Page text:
T20 leagues created a ‘loyalty to money’ – Steve Waugh

— says Windies an example of T20 chaos

BERLIN, Germany, CMC – Outstanding former Australia Test captain Steve Waugh believes the turmoil in West Indies cricket is a perfect example of the disruption the Twenty20 format has caused in the sport internationally.

Former Australia captain Steve Waugh … believes T20 has created a loyalty to money.
Former Australia captain Steve Waugh … believes T20 has created a loyalty to money.

Speaking to media at the Laureus Sports Awards here yesterday, Waugh said the lucrative T20 leagues across the globe had created a “loyalty to money” among players instead of “loyalty to the team.”

“There is a danger and we all know that. Look at West Indies. The incentive to play T20 cricket is so much more than Test cricket,” said the Australian stalwart, who played 168 Tests and 325 One-Day Internationals.

West Indies crowned themselves Twenty World champions earlier this month when they won the World Cup in India. With the triumph, the side became the first to win the tournament twice, following on from their maiden triumph in 2012 in Sri Lanka.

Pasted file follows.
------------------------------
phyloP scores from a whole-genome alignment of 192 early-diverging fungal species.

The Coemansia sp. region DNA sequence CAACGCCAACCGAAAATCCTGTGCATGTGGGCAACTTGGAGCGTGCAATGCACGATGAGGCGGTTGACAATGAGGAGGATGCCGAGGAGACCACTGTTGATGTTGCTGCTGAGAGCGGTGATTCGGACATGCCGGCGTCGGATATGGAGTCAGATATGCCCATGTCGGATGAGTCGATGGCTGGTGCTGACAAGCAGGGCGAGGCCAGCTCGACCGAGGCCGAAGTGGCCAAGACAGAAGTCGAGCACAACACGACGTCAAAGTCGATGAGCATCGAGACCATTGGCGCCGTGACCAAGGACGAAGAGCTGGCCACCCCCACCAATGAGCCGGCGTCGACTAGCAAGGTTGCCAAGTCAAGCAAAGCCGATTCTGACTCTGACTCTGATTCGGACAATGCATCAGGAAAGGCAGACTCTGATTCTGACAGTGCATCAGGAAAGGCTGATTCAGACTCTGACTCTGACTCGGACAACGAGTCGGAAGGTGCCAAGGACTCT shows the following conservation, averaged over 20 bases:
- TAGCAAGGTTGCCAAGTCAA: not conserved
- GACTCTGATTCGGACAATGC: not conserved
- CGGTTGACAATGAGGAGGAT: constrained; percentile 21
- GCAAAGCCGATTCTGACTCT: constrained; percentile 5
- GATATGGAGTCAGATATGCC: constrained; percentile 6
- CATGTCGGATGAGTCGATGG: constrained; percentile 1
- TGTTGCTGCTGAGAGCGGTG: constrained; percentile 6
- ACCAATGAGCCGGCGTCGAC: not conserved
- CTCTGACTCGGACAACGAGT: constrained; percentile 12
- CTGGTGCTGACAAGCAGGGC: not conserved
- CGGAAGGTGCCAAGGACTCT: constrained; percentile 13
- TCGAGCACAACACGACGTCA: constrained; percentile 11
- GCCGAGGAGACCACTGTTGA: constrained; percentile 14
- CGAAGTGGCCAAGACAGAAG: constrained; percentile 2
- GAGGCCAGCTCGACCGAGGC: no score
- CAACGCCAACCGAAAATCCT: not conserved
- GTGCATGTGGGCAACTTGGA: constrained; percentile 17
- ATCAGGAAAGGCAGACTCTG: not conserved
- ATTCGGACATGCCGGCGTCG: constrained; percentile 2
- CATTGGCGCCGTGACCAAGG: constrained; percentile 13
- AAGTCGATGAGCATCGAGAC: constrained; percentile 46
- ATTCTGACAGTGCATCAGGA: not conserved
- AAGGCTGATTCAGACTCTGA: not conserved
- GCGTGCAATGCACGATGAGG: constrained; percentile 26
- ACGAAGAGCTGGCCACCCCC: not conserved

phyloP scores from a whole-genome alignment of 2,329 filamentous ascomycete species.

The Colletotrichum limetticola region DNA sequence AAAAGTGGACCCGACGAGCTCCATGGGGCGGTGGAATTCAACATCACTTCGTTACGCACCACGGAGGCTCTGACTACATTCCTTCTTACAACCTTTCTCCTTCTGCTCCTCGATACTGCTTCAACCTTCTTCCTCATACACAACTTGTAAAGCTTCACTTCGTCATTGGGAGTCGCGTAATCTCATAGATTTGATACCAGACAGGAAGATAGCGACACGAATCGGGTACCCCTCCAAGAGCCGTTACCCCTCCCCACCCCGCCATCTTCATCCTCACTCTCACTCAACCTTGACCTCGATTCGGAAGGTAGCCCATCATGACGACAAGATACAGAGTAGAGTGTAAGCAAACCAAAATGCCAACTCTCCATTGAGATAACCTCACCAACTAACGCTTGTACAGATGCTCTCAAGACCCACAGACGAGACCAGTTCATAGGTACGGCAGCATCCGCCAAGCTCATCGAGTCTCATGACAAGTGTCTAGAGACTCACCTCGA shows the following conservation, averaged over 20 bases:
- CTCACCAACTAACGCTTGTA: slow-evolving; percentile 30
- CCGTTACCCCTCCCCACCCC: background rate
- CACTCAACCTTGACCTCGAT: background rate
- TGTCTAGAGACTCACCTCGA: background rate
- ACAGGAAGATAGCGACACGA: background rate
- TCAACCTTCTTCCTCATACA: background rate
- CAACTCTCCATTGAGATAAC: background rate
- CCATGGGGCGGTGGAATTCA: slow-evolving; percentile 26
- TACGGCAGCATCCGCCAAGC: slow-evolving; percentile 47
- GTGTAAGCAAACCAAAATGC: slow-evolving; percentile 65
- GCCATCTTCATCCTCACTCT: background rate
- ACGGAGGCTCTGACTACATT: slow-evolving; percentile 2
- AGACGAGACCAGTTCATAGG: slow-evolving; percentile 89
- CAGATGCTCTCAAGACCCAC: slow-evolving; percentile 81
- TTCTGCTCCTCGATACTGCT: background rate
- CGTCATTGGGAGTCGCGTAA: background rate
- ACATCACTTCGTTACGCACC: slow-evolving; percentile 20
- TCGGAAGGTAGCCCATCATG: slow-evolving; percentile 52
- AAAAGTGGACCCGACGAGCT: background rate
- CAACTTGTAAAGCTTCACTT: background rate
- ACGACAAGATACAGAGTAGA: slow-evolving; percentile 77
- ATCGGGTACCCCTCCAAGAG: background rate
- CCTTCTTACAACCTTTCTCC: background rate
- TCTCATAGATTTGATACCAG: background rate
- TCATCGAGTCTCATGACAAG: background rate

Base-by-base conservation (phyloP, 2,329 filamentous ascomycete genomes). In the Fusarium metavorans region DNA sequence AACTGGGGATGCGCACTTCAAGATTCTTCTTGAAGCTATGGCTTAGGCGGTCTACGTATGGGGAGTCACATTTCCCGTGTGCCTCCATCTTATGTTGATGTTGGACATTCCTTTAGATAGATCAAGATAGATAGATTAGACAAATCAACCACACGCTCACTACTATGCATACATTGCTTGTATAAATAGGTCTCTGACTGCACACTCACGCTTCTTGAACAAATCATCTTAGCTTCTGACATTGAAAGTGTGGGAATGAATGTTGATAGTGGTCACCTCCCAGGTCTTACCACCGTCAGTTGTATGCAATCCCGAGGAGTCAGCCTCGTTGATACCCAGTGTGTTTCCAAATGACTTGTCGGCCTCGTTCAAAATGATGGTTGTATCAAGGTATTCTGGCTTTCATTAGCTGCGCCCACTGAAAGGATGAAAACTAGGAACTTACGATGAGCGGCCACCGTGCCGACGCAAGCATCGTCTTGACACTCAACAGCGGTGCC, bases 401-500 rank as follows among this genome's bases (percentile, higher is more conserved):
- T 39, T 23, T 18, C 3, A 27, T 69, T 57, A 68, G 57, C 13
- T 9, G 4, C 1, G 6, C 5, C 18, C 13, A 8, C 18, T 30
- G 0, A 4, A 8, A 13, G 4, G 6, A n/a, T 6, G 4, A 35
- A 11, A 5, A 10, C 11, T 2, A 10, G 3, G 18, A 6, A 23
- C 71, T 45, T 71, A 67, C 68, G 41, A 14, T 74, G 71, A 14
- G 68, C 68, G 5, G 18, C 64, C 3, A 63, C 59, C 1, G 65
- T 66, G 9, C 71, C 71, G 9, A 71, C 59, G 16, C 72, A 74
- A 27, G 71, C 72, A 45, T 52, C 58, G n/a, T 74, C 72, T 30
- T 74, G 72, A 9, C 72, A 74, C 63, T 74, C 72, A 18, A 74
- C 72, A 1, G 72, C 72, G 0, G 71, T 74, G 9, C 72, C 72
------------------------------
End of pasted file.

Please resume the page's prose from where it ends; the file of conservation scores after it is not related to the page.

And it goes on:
However, West Indies continue to struggle in Tests where they lie eighth. Most of their leading players now opt to play T20s instead of the longer format.

Waugh also singled out New Zealander stroke-maker Brendon McCullum as a player who cut short his career to focus on T20s.

“Somebody like Brendon McCullum retired from Test cricket even though I feel he still had three-four years in him,” Waugh said.

“He is just working for superannuation right now, for his family, which is alright. Overall I feel there is no loyalty to the team, there is loyalty to money now. I don’t blame the players but it’s tough on the fans.”

Waugh, who scored 10 927 Test runs and averaged 51 with 32 hundreds, said Australia, England and India were closest to finding balance among all three formats.

“Australia is the closest when it comes to striking a balance, India has the potential and England is also coming up nicely,” Waugh pointed out.

“It’s impossible to strike a perfect balance given that there are three different teams. It’s not realistic. I don’t think there would ever be one World number one in all three formats of the game.”


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